A Basic Model
The most general expression of linear regression models that have both time and unit dimensions is seen in equation 15.1 below.
where i — 1,2,…,N and t — 1,2,…,T. If we have a full set of time observations for every individual then there will be NT total observations in the sample. The panel is said to be balanced in this case. It is not unusual to have some missing time observations for one or more individuals. When this happens, the total number of observation is less than NT and the panel is unbalanced.
The biggest problem with equation (15.1) is that even if the panel is complete (balanced), the model contains 3 times as many parameters as observations (NT)! To be able to estimate the model, some assumptions have to be made in order to reduce the number of parameters. One of the most common assumptions is that the slopes are constant for each individual and every time period; also, the intercepts vary only by individual. This model is shown in equation (15.2).
yit — ві i + @2X2 it + взХз it + eit (15.2)
Figure 15.3: This shows a portion of the series list window for the Barro and Lee data from the database server. From here you can display the values contained in a series, plot the series, or add a series to your dataset. Highlight the particular series you want and click on the appropriate icon at the top.
This specification, which includes N + 2 parameters, includes dummy variables that allow the intercept to shift for each individual. By using such a model you are saying that over short time periods there are no substantive changes in the regression function. Obviously, the longer your time dimension, the more likely this assumption will be false.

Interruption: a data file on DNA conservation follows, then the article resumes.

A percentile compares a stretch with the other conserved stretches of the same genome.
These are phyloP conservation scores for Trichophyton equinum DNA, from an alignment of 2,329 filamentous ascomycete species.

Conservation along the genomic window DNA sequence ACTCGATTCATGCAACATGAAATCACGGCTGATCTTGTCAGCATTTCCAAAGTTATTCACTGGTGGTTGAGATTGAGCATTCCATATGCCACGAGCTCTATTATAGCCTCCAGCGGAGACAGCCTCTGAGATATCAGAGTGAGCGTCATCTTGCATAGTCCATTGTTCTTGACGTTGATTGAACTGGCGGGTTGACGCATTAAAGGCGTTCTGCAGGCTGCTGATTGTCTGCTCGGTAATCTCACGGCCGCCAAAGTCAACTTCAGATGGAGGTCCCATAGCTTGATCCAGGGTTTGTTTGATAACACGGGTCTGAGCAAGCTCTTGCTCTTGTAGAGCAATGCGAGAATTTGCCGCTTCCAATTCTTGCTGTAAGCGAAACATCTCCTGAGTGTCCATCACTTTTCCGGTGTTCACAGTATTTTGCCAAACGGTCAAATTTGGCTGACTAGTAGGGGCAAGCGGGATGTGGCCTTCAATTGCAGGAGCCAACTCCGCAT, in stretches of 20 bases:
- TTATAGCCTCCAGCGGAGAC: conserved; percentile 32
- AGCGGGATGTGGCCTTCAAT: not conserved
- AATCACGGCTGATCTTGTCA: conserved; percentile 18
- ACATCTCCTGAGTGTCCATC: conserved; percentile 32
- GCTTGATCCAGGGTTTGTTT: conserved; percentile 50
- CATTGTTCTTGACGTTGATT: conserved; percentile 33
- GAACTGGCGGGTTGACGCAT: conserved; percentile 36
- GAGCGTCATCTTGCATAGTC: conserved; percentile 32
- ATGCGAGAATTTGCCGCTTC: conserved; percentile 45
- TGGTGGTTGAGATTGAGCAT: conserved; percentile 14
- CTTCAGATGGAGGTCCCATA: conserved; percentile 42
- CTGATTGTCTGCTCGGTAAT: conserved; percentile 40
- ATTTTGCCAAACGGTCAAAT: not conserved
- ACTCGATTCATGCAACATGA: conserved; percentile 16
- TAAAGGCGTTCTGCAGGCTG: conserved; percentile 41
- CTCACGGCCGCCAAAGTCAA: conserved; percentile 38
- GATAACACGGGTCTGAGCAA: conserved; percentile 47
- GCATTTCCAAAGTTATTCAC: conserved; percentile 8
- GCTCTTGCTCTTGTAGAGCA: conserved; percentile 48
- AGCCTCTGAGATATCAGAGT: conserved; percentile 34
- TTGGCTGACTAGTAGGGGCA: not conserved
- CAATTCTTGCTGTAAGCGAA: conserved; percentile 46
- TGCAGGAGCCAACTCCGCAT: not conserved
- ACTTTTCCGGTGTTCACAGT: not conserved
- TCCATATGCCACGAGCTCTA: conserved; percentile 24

In equation (15.2) the parameters that vary by individual are called individual fixed effects and the model is referred to as one-way fixed effects. The model is suitable when the individuals in the sample differ from one another in a way that does not vary over time. It is a useful way to avoid unobserved differences among the individuals in your sample that would otherwise have to be omitted from consideration. Remember, omitting relevant variables may cause least squares to be biased and inconsistent; a one-way fixed effects model, which requires the use of panel data, can be very useful in mitigating the bias associated with time invariant, unobservable effects.
If you have a longer panel and are concerned that the regression function is shifting over time, you can add T — 1 time dummy variables to the model. The model becomes
Vit = ві i + віі + в2Х2 it + взхз it + eu (15.3)
where either e1i or e1t have to be omitted in order to avoid perfect collinearity. This model contains N + (T — 1) + 2 parameters which is generally fewer than the NT observations in the sample. Equation (15.3) is called the two-way fixed effects model because it contains parameters that will be estimated for each individual and each time period.